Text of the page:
• Social participation among individuals with depression is associated with the use of informal healthcare facilities: findings from the Indonesian family life survey-5
    Sofa D. Alfian, Clara F. Kusuma, Imam A. Wicaksono, Irma M. Puspitasari, Martin Wawruch, Rizky Abdulah
    Current Psychology.2024;[Epub]     CrossRef
  • The Response of the Hormone Cortisol as a Biomarker of Stress and Its Influence on Blood Glucose Levels After 6 Weeks of Routine Tahajjud in Healthy Young Men
    Yusni Yusni, Safrizal Rahman
    Islamic Guidance and Counseling Journal.2024;[Epub]     CrossRef
  • Barriers and facilitators to access mental health services among people with mental disorders in Indonesia: A qualitative study
    Lafi Munira, Pranee Liamputtong, Pramon Viwattanakulvanid
    Belitung Nursing Journal.2023; 9(2): 110.     CrossRef
COVID-19: Original Article
Factors Affecting Public Non-compliance With Large-scale Social Restrictions to Control COVID-19 Transmission in Greater Jakarta, Indonesia
Bunga Christitha Rosha, Indri Yunita Suryaputri, Irlina Raswanti Irawan, Prisca Petty Arfines, Agus Triwinarto
J Prev Med Public Health. 2021;54(4):221-229.   Published online June 24, 2021
DOI: https://doi.org/10.3961/jpmph.21.101
  • 6,402 View
  • 424 Download
  • 8 Web of Science
  • 7 Crossref
AbstractAbstract PDF
Objectives
The Indonesian government issued large-scale social restrictions (called Pembatasan Sosial Berskala Besar, or PSBB) at the beginning of the coronavirus disease 2019 (COVID-19) pandemic to control the spread of COVID-19 in Jakarta, Bogor, Depok, Tangerang, and Bekasi (Greater Jakarta). Public compliance poses a challenge when implementing large-scale social restrictions, and various factors have contributed to public non-compliance with the regulation. This study aimed to determine the degree of non-compliance and identify the factors that contributed to public non-compliance with the PSBB in Greater Jakarta, Indonesia.
Methods
This was a quantitative study with a cross-sectional design. A total of 839 residents of Greater Jakarta participated in this study. Data were collected online using a Google Form, and convenience sampling was undertaken. Univariate and multivariate analyses were performed to explore the relationships between public non-compliance with the PSBB regulation and socio-demographic variables, respondents’ opinion of the PSBB, and social capital.
Results
A total of 22.6% of subjects reported participating in activities that did not comply with the PSBB. The variables that most affected non-compliance with the PSBB were age, gender, income, opinion of the PSBB, and social capital.
Conclusions
Strengthening social capital and providing information about COVID-19 prevention measures, such as washing one’s hands with soap, wearing masks properly, and maintaining social distancing, is essential. Robust public understanding will foster trust and cooperation with regard to COVID-19 prevention efforts and provide a basis for mutual agreement regarding rules/penalties.
Summary

Citations

Citations to this article as recorded by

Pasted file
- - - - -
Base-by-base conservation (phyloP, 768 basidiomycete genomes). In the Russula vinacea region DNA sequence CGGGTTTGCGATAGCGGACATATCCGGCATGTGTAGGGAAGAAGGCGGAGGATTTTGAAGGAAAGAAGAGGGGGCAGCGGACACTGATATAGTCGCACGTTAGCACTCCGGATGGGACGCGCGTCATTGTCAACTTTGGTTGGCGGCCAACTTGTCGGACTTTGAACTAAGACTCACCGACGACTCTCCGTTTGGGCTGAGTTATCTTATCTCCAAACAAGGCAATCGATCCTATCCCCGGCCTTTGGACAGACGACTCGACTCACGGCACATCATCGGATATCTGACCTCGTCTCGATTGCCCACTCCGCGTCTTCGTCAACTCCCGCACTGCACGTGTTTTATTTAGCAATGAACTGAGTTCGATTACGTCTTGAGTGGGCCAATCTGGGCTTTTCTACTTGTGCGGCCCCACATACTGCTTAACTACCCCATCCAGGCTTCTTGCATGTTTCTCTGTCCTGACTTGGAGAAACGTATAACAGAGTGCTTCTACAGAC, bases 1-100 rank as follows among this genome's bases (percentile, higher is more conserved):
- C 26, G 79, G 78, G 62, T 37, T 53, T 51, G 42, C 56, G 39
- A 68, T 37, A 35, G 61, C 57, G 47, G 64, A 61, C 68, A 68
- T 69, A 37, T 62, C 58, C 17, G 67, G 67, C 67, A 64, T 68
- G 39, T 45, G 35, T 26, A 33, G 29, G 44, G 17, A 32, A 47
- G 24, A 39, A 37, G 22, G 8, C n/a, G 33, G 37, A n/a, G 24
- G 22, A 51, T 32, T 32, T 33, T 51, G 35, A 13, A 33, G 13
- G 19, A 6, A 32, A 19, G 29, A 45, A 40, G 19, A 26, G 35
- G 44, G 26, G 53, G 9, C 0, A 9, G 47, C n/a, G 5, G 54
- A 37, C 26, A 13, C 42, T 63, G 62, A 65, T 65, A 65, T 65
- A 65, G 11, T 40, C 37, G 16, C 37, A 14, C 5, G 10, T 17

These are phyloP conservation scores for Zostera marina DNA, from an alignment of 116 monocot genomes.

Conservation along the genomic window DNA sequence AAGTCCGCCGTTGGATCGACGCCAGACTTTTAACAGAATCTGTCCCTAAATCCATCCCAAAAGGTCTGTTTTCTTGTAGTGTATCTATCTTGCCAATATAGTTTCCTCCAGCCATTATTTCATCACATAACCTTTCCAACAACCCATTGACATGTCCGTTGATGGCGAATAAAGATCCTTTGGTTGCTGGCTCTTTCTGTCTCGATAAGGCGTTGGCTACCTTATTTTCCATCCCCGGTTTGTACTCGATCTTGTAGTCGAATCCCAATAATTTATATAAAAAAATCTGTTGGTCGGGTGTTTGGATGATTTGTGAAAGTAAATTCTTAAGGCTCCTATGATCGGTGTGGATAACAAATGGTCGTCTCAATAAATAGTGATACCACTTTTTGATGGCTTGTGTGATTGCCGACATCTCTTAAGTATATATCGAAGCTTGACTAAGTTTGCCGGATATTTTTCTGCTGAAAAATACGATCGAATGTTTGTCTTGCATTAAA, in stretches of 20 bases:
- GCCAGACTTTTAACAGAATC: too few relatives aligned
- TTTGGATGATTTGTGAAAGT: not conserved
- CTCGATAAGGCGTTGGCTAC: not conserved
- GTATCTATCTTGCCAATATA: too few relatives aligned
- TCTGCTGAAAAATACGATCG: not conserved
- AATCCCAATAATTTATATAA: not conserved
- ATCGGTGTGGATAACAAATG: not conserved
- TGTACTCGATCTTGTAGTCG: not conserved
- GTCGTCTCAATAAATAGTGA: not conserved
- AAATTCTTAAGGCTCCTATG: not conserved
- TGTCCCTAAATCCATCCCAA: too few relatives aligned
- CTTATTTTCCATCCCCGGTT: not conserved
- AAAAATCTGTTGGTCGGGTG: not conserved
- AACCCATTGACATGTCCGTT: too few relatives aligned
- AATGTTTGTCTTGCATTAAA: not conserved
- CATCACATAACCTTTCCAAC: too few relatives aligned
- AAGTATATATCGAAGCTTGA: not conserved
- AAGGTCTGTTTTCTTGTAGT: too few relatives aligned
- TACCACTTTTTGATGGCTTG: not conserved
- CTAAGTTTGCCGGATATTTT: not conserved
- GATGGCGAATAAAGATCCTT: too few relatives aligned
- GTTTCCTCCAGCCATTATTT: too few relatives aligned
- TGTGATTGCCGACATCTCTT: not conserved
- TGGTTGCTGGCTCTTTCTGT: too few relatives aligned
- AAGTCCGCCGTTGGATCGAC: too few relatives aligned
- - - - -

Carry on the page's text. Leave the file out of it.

• Autonomous and policy-induced behavior change during the COVID-19 pandemic: Towards understanding and modeling the interplay of behavioral adaptation
    Heinrich Zozmann, Lennart Schüler, Xiaoming Fu, Erik Gawel, Vincenzo Alfano
    PLOS ONE.2024; 19(5): e0296145.     CrossRef
  • Disentangling youth non-compliance with COVID-19 restrictions from gender, socioeconomic vulnerability and poor mental health: lessons from the first wave in Catalonia
    Eva Padrosa, Mireia Bolíbar
    Journal of Youth Studies.2023; 26(6): 786.     CrossRef
  • Indonesian Ulema Council Fatwa on Religious Activities During the COVID-19 Pandemic: An Investigation of Muslim Attitudes and Practices
    Yusuf Hanafi, Ahmad Taufiq, Muhammad Saefi, M. Alifudin Ikhsan, Tsania Nur Diyana, Andy Hadiyanto, Yedi Purwanto, Muhammad Fahmi Hidayatullah
    Journal of Religion and Health.2023; 62(1): 627.     CrossRef
  • Why Do We Not Follow Lifesaving Rules? Factors Affecting Nonadherence to COVID-19 Prevention Guidelines in Indonesia: Healthcare Professionals’ Perspectives
    Nelsensius Klau Fauk, Alfonsa Liquory Seran, Christopher Raymond, Maria Silvia Merry, Roheena Tahir, Gregorius Abanit Asa, Paul Russell Ward
    International Journal of Environmental Research and Public Health.2022; 19(14): 8502.     CrossRef
  • The COVID-19 Health Protocol among University Students: Case Studies in Three Cities in Indonesia
    D. Daniel, Arif Kurniawan, Ajeng Rahastri Indah Pinawati, Morrin Choirunnisa Thohira, Md Annaduzzaman
    International Journal of Environmental Research and Public Health.2022; 19(17): 10630.     CrossRef
  • The converging influence of social, economic and psychological factors on public responsiveness to the COVID-19 pandemic in South Africa
    Lu-Anne Swart, Naiema Taliep, Ghouwa Ismail, Ashley van Niekerk
    BMC Public Health.2022;[Epub]     CrossRef
  • The impact of working in COVID-19 hospital on indonesian nurses’ mental health and wellbeing: a qualitative study
    Gregorius Abanit Asa, Nelsensius Klau Fauk, Melkianus Ratu, Paul Russell Ward
    BMC Nursing.2022;[Epub]     CrossRef

JPMPH : Journal of Preventive Medicine and Public Health